I have not changed the alignment format of the cells in column A. In general, left-aligned entries are always treated as text by Excel.
One important thing to note about all IS functions is that they ignore formula errors. Most functions will return an error if the cell(s) they refer to have an error, not the IS functions.
The ISBLANK function only returns TRUE when the cell is empty – see row 2.
If there is a formula that returns a blank cell, as in cell A3, then ISBLANK returns FALSE. Column H has an alternate solution for blanks, but it has its own issues with errors. The formula in H2 is
The two quotation marks used together signify a blank entry. This technique doesn’t handle formula errors in column A. See rows 13 and 14 in column H.
This returns TRUE for numbers and dates. In Excel, dates are treated as numbers. Each date has an underlying whole number. In columns J and K, you can see some of the underlying numbers for the dates in rows 7 and 19.
If you need to find out if a cell could be numeric, like a text number or a text date, then column I has a formula that may help.
The formula in cell I2 is
Multiplying an entry by 1 converts text numbers to real numbers. This also converts a text date (A8) into a real date. This is called “coercing”. If you multiply text by 1, it generates an error, but since ISNUMBER ignores errors, it still works as expected.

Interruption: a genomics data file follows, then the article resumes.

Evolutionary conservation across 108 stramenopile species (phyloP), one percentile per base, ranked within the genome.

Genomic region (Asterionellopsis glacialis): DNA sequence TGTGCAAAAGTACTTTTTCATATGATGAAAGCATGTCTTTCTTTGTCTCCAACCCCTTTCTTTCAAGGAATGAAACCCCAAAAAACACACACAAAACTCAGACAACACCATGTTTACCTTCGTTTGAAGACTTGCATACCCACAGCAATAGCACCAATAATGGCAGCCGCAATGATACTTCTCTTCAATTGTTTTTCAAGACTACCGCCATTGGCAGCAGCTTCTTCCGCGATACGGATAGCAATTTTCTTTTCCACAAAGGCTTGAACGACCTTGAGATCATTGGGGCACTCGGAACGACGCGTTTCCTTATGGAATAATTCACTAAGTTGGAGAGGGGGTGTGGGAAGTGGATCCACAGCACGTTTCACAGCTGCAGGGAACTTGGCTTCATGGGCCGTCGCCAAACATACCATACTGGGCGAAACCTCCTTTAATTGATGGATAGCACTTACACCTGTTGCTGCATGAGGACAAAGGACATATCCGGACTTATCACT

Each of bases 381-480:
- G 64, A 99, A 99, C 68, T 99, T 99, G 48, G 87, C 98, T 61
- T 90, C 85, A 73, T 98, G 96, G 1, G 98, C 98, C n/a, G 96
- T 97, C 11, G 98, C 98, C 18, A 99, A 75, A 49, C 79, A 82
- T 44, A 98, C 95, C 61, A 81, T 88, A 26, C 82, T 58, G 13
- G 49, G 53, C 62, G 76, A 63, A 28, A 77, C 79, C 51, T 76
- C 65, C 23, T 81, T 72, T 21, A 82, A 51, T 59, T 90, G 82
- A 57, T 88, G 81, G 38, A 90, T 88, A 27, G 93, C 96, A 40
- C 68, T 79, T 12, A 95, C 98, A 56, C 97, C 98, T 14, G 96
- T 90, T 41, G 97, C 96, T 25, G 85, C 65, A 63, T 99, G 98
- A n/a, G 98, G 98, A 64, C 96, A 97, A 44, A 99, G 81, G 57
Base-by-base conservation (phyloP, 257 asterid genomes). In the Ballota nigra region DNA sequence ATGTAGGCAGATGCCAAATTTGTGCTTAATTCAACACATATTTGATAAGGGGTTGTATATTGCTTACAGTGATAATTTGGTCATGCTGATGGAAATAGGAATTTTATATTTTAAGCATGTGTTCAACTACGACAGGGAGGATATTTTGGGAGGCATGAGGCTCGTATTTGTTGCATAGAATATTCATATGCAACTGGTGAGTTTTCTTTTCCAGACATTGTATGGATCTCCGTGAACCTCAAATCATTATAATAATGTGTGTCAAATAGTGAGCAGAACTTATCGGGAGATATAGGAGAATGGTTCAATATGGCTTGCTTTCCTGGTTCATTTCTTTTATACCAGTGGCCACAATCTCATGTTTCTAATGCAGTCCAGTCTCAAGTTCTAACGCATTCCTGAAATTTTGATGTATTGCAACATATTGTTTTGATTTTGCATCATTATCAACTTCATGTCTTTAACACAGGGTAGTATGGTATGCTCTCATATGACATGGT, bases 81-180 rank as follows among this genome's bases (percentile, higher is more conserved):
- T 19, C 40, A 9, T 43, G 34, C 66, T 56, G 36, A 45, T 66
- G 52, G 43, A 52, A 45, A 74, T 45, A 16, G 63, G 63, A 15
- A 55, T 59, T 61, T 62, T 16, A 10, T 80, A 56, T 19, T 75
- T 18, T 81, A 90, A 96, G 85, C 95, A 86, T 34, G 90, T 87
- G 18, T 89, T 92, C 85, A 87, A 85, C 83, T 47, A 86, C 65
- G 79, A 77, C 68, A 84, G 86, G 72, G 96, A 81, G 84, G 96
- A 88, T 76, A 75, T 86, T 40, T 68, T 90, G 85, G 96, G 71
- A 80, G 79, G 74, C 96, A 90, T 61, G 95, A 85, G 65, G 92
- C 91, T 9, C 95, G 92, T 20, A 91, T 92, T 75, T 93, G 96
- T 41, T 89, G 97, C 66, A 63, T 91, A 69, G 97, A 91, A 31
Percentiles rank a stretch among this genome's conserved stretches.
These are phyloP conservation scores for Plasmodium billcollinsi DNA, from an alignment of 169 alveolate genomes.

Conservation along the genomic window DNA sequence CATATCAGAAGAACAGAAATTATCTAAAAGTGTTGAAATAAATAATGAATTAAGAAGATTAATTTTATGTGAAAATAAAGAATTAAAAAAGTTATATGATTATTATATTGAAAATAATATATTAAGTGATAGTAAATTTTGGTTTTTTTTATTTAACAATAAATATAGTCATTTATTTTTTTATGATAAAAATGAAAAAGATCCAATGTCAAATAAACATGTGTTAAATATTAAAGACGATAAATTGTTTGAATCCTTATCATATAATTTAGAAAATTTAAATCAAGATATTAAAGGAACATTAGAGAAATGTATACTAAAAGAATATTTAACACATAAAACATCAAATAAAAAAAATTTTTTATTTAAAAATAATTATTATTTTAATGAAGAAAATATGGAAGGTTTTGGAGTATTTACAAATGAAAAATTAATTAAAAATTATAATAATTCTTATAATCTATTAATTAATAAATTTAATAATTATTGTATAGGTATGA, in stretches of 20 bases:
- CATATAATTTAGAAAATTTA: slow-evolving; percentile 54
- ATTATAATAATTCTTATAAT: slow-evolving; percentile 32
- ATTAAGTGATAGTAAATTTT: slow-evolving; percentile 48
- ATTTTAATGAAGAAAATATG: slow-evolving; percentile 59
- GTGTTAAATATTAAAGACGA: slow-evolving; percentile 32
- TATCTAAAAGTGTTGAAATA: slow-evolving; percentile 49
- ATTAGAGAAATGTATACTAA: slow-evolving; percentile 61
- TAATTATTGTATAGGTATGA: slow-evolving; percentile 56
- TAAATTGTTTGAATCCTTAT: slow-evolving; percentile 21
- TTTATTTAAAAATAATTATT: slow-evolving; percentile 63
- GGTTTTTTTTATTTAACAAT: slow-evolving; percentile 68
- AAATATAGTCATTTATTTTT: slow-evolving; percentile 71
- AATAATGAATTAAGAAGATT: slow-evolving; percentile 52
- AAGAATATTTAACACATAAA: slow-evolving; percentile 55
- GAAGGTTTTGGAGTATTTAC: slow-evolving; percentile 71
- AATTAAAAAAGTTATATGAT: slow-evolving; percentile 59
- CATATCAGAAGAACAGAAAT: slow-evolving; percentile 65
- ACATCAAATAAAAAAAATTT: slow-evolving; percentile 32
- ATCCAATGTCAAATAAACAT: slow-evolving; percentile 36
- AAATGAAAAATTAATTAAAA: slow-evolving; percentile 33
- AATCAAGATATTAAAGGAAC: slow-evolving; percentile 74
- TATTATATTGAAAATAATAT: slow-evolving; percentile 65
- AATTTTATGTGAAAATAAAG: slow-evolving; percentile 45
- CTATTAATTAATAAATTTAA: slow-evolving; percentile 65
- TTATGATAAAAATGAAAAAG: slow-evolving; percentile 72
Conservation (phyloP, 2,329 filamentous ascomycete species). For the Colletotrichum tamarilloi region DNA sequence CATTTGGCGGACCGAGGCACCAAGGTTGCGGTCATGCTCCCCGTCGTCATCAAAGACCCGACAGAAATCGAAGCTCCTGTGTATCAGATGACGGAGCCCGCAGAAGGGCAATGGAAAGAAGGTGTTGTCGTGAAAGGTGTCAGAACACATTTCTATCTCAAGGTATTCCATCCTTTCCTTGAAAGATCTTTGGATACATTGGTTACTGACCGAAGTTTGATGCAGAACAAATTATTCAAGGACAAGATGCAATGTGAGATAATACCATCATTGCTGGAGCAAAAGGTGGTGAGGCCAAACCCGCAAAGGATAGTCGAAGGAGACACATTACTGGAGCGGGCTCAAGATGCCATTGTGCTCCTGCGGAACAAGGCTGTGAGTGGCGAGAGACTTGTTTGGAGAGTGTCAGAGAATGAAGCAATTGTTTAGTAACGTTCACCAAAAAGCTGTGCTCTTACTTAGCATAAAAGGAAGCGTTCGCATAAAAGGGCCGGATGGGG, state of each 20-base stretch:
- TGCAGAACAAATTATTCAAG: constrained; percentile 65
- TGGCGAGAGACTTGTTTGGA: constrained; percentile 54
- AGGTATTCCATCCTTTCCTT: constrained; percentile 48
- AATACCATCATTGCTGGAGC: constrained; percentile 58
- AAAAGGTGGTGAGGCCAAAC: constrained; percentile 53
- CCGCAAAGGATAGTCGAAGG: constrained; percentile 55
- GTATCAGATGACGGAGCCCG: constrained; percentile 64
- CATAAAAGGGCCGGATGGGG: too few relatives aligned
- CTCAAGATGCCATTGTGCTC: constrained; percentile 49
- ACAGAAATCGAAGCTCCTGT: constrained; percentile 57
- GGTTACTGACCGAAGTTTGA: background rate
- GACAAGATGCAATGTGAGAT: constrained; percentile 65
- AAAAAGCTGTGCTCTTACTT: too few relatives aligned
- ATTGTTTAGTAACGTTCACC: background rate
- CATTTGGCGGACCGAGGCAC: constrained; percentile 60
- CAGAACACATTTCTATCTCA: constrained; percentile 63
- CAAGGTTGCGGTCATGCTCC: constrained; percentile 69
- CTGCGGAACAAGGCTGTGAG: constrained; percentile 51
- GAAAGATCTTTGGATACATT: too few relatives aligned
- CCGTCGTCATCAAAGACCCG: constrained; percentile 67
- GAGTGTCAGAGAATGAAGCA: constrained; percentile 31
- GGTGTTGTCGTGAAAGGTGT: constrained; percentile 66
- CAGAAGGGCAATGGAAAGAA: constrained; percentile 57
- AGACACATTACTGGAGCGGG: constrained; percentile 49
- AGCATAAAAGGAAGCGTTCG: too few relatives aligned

The only unusual entry in column I is row 2. Cell A2 is a blank cell. When you multiply a blank cell by 1 it returns a zero, which is a number and so the ISNUMBER returns TRUE.
If an entry is left-aligned, that is Excel’s way of showing you it is treating the entry as text. The formula in cell A3 returns text, but since it displays a blank cell, you can’t see it.
Any cell entry that starts with the = sign is treated as a formula. Note that cell A12 is a formula, but its value would never change, because it does not refer to any other cells.
This function only returns TRUE for cells that contain TRUE or FALSE. Everything else returns FALSE, as you can see from the table in Figure 2.
IFERROR and IFNA functions
I have added these to the table as they replace and simplify the error handling that used to be done with ISERROR, ISERR and ISNA functions. The formulas used in those columns are
Notice that the IFNA function only handles the #N/A error (row 20).
Cell A20 has the formula
This function returns the #N/A error. It is typically used when creating data for charts. If you do not want to plot something on the chart, you can use the NA() to generate an error. In general, Excel will not plot #N/A errors on a chart.
The companion video will show some more applications of the IS functions.
What if you need the opposite? Let’s say you need to know if a cell isn’t text. There are at least two options.
To display TRUE if a cell isn’t text, use
Both formulas return the same results.
The NOT function changes TRUE to FALSE and FALSE to TRUE. The NOT function can be confusing, so checking if the IS function equals FALSE in the second formula can be easier to understand.
The companion video and Excel file will go into more detail to demonstrate these techniques.
Neale Blackwood CPA runs A4 Accounting, providing Excel training, webinars and consulting. Questions can be sent to [email protected]